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Saturday, March 6, 2010

Alice In Chains: Black Gives Way To Blue


1) All Secrets Known; 2) Check My Brain; 3) Last Of My Kind; 4) Your Decision; 5) A Looking In View; 6) When The Sun Rose Again; 7) Acid Bubble; 8) Lesson Learned; 9) Take Her Out; 10) Private Hell; 11) Black Gives Way To Blue.

Staley's tragic, but more or less predictable drug-related demise in 2002 seemed to have sealed Alice In Chains' future. Not that they really needed one: with Tripod, they had pretty much said all they had to say — and, besides, Layne had already been properly dead ever since that album's release, as can be easily seen on the video for Unplugged. Accordingly, Cantrell, still very much alive and musically active, concentrated on his own solo career. For a while.

A few years after Layne's death, however, it somehow turned out that the remaining band mem­bers sort of missed each other, and this led to a series of reunion concerts with various friends in­vited as temporary lead vocalists. One of these turned out to be William DuVall, singer and gui­tarist of Comes With The Fall, a minor hard rock outfit from Atlanta — and, seeing as how he was able to invoke Staley's spirit better than the rest, one thing led to another, until, at the tail end of the decade, the reformed band unexpectedly found itself in the studio releasing new material under the name of Alice of Chains.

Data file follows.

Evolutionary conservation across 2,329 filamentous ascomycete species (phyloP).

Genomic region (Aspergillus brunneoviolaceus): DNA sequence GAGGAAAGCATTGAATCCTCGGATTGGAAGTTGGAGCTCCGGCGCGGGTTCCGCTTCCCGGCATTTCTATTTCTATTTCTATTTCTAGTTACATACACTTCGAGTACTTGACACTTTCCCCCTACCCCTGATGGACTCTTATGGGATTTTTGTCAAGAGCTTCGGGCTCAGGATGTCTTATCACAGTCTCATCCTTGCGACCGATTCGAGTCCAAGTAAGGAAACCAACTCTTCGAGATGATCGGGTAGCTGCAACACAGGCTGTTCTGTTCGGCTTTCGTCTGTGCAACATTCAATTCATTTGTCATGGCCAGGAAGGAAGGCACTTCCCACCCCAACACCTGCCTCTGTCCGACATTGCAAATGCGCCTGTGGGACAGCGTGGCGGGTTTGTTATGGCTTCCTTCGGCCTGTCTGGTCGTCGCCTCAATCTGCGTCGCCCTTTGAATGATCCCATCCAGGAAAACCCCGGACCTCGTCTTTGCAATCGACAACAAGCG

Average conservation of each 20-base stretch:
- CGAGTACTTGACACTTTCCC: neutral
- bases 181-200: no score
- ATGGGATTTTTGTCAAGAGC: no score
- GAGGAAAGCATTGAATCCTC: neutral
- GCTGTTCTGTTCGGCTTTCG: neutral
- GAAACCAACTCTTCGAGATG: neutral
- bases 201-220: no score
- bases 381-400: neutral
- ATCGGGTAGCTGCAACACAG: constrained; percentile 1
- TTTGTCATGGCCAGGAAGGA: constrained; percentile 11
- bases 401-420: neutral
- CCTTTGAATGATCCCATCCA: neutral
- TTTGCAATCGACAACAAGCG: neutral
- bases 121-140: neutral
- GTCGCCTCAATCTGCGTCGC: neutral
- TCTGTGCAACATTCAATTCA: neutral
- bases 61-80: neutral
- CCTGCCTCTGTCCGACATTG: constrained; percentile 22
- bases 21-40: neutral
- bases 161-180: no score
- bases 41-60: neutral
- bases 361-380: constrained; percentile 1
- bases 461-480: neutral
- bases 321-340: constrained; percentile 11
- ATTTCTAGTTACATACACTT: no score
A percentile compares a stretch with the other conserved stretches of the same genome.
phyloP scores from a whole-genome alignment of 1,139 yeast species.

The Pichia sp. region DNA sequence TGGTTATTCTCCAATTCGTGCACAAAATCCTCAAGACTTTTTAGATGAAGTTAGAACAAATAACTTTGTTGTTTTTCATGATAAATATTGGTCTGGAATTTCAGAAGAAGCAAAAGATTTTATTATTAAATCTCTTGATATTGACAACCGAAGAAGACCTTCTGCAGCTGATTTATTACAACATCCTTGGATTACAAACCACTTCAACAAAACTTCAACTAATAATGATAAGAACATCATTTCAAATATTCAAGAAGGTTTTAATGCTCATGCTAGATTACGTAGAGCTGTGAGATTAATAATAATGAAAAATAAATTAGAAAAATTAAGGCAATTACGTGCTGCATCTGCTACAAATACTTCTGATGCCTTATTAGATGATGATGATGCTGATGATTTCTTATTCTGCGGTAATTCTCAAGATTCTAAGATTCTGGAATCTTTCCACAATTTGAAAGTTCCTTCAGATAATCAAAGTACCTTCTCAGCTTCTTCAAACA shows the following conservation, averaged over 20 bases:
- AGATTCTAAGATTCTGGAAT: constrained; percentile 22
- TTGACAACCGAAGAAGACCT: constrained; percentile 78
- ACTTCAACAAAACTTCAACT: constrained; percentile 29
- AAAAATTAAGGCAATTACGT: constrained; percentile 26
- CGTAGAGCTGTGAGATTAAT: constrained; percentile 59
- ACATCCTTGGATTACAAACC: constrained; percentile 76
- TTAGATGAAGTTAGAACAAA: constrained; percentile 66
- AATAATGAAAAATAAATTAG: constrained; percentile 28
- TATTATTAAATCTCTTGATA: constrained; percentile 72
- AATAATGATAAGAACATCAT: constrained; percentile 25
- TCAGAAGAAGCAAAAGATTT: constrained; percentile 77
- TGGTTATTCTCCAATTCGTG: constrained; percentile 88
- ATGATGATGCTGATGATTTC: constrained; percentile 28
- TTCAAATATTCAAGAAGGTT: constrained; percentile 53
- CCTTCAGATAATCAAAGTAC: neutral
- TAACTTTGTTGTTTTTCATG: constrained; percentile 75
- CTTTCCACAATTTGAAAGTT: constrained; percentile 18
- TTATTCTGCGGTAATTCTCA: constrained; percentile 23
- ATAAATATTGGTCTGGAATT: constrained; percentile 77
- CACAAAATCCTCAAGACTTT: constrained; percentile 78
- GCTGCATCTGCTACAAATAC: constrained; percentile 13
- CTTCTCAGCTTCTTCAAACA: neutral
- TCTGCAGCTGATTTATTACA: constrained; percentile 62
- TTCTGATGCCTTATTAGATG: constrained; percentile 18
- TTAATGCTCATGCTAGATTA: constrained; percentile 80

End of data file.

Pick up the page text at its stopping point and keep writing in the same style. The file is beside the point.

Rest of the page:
Formally, I suppose, they have a right to do that. After all, Cantrell was not only one of the foun­ding members, but he wrote ninety percent of the music and a good share of the lyrics, not to mention being responsible for most of the band's musical evolution. So, if Black Gives Way To Blue does not sound anything like Dirt or Tripod, this does not imply that the first thing to do is run to the office and change the name. Besides, it does sound closer to Dirt than Sgt. Pepper sounds to Please Please Me.

But we all have our rights, don't we? They have a right to keep calling themselves Alice In Chains — and I have a right to proclaim that this album is a pile of dreck. Add to this your, the reader's, right to follow this up by saying that I am an idiot that should go back to his Barry Manilow collection, and we have all done a great job of asserting our individual freedom and making the world a happy, progressive place.

In all honesty, Black Gives Way To Blue is a fine, subtle title, but I'd rather prefer it didn't. The band does do everything possible to ensure that the record is not simply an exercise in nostalgia, nor is it a commercial trap or a dishonest cash-in on the respectable band name. The music is bru­tally heavy; from a technical point — heavier than Dirt, and undoubtedly much louder. If seen from that point of view, progression is obvious. Yet the musical structures themselves are unfo­cused, going for atmosphere rather than original melodicity. Where Jerry comes up with a really good riff, he rams it into the ground for about five or six minutes, until you start breathing it out like tobacco smoke; and where the songs are shorter, he usually does not come up with a really good riff, no matter how hard I try to convince myself that he does.

I think we need not go much further than the first track to have this understood. The three chords that open the song, you are going to hear a lot of them — they do not go away until the song clocks in at 4:42, and, although there is more stuff happening melodically in between, the back­bone of the performance is more boring than any single Alice In Chains song from the band's glory days. A fine way to start your new album where you are going to have something to prove!